Freight classification, established by the National Motor Freight Traffic Association, allows LTL carriers to establish standardized pricing for all shipments. It relies on four factors that determine the price: density, handling, stowability, and liability.
As one of the fundamental aspects of physics, density is a measurement of how tightly packed matter is. This helps explain why some items float on water and some sink in it, as well as how objects can weigh different amounts per cubic foot.
Density is a key factor in LTL shipping as it determines the freight class for your cargo. This is important because it can save you money, as you will be charged based on the space your cargo takes up on an LTL trailer instead of its weight alone. Shippers need to know how to calculate freight density before submitting a bill of lading (BOL). This is critical because an inaccurate density calculation can lead to costly inaccuracies on your BOL, which could result in penalties.
Stowability is the ability to stow cargo in a manner that protects it from damage. This is especially important for freight containing perishables and other goods that may be susceptible to damage or leakage during transit. When a truck’s cargo is stowed in the correct way, it can be delivered quickly and safely to its destination. This can help your business stay competitive and increase sales. LTL shipments are also less expensive than full truckload (FTL) shipments. This is because you only pay for space that your cargo occupies within a trailer.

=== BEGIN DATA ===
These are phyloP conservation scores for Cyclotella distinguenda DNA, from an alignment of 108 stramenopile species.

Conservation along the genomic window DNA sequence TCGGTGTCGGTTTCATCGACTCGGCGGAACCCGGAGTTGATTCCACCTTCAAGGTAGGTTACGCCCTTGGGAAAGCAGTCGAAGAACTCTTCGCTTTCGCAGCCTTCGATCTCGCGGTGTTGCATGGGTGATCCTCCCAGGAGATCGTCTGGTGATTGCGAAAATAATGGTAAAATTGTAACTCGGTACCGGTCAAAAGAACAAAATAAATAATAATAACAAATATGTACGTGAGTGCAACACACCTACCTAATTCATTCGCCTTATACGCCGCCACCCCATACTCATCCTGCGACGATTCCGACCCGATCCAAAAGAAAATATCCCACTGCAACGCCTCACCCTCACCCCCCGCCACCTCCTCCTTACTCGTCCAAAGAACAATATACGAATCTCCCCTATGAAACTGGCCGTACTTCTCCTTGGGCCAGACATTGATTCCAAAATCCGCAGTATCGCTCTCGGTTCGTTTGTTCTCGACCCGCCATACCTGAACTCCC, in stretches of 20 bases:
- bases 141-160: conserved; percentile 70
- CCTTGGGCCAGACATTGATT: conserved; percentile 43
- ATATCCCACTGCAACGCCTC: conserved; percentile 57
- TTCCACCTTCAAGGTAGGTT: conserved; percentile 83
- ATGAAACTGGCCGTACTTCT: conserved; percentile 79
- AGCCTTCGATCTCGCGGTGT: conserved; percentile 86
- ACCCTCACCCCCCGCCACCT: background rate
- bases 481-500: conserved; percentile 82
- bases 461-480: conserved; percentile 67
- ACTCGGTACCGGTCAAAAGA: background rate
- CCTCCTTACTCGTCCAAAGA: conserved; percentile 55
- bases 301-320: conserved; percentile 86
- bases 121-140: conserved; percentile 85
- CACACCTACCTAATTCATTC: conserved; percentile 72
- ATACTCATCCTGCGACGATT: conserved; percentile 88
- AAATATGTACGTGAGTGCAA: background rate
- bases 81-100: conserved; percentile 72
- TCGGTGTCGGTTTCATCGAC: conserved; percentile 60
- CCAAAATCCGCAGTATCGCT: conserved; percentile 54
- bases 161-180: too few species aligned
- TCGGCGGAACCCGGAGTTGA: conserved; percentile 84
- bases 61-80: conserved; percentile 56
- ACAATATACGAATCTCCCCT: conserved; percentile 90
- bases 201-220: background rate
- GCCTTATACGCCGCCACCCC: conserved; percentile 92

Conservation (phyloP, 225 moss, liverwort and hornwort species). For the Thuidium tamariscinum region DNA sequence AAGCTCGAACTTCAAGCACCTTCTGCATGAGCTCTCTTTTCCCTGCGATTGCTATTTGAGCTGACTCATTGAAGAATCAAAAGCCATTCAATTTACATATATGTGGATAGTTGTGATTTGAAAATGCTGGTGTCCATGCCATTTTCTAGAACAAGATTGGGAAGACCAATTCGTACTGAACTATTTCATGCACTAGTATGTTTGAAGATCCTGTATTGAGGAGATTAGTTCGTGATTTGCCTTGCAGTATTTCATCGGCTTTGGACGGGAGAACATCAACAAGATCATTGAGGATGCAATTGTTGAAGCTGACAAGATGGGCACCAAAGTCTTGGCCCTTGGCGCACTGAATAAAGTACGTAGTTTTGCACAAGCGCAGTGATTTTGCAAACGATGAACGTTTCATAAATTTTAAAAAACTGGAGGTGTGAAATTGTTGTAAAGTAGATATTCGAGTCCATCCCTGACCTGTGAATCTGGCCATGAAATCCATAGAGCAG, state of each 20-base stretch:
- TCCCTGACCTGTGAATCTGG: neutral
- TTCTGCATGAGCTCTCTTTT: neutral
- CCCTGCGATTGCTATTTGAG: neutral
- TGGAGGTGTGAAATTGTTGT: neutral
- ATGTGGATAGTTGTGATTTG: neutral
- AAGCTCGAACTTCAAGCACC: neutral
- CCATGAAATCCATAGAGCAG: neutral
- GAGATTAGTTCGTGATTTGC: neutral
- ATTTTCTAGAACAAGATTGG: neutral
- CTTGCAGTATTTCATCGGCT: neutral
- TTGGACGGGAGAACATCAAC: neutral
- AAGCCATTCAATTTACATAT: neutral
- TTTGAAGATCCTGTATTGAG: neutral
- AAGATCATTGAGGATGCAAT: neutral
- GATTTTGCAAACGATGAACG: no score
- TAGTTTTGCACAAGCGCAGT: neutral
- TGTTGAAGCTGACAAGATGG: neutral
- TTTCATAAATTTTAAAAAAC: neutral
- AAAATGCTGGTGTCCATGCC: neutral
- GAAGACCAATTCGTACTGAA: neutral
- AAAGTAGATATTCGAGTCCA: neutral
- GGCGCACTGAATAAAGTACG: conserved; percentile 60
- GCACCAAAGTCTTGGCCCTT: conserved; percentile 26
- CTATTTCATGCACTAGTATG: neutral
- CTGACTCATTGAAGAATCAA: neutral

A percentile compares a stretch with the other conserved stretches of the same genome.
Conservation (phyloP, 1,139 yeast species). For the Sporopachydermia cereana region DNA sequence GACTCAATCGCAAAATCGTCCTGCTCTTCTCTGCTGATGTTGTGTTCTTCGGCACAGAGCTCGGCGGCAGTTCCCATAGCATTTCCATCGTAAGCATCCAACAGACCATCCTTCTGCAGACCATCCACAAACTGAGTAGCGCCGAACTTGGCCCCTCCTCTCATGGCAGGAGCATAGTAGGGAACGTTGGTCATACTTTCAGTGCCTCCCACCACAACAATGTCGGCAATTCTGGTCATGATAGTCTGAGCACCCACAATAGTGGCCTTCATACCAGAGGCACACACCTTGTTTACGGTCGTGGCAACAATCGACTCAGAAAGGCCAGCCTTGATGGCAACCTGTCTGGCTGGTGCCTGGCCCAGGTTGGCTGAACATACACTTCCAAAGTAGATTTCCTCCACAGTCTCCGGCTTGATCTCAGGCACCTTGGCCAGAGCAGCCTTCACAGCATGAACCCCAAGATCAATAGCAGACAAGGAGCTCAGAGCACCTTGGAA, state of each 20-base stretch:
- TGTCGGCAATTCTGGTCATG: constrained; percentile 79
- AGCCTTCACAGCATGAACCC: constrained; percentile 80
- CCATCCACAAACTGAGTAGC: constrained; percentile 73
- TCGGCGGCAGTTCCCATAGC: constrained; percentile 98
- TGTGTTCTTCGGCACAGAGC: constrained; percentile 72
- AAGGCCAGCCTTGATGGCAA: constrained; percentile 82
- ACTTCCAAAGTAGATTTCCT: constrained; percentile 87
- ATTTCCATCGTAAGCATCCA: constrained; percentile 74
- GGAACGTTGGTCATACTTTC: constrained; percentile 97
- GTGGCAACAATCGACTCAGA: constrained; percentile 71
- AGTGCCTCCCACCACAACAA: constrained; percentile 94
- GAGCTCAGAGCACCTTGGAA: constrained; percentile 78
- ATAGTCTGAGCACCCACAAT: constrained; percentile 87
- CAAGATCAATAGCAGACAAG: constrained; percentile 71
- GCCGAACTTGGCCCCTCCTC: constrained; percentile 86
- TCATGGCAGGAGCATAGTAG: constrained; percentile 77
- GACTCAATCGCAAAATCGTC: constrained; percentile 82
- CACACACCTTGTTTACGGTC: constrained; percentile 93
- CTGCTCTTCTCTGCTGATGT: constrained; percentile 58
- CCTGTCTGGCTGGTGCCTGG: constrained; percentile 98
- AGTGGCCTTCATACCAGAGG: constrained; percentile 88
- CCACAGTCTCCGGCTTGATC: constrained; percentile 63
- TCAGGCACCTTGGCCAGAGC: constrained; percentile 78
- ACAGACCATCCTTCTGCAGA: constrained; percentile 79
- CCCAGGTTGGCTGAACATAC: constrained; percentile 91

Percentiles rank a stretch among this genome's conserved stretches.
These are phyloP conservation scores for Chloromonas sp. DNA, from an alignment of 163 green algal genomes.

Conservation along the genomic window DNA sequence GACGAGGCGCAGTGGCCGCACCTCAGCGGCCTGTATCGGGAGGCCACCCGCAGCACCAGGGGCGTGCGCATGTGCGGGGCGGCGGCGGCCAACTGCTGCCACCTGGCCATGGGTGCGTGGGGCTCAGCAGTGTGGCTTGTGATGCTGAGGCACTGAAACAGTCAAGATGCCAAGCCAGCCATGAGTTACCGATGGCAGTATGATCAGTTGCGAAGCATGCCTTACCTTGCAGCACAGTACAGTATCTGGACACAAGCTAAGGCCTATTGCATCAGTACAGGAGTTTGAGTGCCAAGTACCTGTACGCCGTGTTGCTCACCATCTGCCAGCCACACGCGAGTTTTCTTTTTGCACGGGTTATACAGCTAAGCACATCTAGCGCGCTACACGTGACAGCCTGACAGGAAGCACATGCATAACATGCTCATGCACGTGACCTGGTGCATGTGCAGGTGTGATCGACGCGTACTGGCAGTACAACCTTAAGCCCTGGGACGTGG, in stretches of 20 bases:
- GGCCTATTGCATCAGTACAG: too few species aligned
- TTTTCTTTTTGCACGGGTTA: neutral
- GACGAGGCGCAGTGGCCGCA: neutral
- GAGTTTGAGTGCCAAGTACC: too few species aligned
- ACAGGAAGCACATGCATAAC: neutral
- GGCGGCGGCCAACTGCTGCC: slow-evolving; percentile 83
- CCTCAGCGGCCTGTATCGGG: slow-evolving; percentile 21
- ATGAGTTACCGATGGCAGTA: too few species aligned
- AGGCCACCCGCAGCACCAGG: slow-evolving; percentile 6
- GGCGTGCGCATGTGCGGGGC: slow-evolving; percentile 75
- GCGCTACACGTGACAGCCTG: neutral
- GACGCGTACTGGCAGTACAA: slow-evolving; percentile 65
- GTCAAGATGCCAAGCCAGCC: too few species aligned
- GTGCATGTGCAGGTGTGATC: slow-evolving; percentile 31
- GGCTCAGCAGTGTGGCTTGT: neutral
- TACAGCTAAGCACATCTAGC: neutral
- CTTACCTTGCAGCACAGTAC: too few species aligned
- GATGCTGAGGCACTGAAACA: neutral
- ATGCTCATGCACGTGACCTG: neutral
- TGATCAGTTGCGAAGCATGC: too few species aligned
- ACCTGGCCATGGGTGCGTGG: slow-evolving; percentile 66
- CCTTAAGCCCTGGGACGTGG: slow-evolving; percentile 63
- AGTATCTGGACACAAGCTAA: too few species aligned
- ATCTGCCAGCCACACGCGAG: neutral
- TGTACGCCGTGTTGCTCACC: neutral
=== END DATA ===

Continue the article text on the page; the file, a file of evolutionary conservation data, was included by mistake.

To properly stow your shipments, make sure that they are properly labeled and packaged. Proper packaging and labeling will not only keep your shipments safe, but it will also make it easier for your freight carrier to track them. This will help you build relationships with your LTL shipping company and ensure that your shipments are delivered efficiently and on time.
In LTL shipping, the handling of a truck’s cargo is one of the most important factors that determines its freight class. Getting it wrong can result in extra charges or delays. Ease of Handling considers how simple or difficult it is to handle the cargo at terminals and warehouses. This is a factor in how much time it takes for dock workers to load and unload the shipment, and it can also be affected by fragility and hazardous materials.
Liability, in short, refers to the probability that a shipment will be stolen or damaged during transit. This can be especially true for perishable items or shipments that are highly combustible. While there are limitations and exceptions, the burden of proof typically lies on the shippers.